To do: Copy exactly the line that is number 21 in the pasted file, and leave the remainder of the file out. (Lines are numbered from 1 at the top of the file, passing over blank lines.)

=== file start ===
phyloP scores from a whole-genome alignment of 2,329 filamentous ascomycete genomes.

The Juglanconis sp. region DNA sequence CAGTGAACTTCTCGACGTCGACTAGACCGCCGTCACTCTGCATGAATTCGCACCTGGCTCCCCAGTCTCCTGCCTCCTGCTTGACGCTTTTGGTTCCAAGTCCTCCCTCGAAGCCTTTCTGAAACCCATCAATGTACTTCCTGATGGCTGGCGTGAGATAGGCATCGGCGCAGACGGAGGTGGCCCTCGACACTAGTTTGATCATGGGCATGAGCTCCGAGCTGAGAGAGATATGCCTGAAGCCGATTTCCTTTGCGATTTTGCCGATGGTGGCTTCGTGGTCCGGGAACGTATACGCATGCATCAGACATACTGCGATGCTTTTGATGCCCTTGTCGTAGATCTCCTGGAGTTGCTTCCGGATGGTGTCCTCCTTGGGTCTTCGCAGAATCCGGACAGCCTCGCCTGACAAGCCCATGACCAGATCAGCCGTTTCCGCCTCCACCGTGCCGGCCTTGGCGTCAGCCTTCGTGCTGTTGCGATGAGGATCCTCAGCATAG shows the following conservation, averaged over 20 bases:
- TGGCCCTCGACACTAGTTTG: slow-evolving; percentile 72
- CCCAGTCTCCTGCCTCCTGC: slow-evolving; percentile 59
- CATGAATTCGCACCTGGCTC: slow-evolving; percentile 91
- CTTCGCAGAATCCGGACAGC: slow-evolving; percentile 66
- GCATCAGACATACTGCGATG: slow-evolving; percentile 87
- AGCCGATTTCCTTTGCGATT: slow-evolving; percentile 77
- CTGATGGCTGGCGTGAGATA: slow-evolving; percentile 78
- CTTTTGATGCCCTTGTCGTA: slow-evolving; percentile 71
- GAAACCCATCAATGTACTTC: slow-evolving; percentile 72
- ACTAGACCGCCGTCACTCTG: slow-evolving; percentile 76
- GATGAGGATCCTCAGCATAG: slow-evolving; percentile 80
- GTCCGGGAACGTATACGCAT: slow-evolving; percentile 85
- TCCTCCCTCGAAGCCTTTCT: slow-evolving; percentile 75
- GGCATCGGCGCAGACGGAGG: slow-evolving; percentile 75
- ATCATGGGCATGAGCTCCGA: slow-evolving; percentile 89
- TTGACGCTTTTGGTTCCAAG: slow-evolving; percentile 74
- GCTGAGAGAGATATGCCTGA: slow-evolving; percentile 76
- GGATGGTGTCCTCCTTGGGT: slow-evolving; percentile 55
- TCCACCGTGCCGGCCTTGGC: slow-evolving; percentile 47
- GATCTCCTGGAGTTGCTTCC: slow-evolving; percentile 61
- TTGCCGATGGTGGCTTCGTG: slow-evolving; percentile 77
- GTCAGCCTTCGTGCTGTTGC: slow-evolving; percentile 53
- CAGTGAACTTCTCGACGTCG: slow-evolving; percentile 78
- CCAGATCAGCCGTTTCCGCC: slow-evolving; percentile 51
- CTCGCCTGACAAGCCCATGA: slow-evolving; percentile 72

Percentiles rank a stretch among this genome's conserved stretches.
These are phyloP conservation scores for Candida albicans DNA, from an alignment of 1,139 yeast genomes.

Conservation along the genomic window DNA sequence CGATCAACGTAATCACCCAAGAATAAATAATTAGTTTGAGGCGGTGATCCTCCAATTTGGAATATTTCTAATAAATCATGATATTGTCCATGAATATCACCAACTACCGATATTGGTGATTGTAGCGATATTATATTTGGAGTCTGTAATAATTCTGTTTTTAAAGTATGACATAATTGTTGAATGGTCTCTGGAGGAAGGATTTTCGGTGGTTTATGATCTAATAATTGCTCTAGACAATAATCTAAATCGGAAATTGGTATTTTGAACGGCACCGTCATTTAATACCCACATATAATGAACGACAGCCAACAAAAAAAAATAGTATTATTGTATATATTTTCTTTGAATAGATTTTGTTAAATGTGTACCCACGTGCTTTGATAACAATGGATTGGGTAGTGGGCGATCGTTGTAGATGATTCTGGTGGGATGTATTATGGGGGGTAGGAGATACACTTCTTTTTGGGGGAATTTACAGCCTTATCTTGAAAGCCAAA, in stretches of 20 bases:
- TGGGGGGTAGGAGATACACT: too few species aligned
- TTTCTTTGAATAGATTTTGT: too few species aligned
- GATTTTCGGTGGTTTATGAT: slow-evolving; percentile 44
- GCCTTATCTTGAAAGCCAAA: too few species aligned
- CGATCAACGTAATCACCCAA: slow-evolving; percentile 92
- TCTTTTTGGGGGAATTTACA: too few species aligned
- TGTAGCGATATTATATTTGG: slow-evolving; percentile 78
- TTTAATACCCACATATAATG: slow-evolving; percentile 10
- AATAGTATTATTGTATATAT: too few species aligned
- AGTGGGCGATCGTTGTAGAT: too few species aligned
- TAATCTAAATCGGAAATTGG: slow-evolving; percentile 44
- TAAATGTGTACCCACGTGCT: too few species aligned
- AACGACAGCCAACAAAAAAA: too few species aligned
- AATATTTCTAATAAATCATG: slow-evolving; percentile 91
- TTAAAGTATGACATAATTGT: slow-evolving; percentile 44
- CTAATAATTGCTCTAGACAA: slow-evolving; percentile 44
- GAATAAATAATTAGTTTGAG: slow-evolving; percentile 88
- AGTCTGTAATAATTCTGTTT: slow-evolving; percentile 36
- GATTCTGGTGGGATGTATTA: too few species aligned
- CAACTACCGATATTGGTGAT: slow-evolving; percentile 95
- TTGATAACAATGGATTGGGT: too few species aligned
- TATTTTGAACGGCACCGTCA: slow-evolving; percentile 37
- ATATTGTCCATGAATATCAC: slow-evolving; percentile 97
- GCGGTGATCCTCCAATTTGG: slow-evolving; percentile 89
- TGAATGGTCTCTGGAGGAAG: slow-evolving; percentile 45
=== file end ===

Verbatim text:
- TCCACCGTGCCGGCCTTGGC: slow-evolving; percentile 47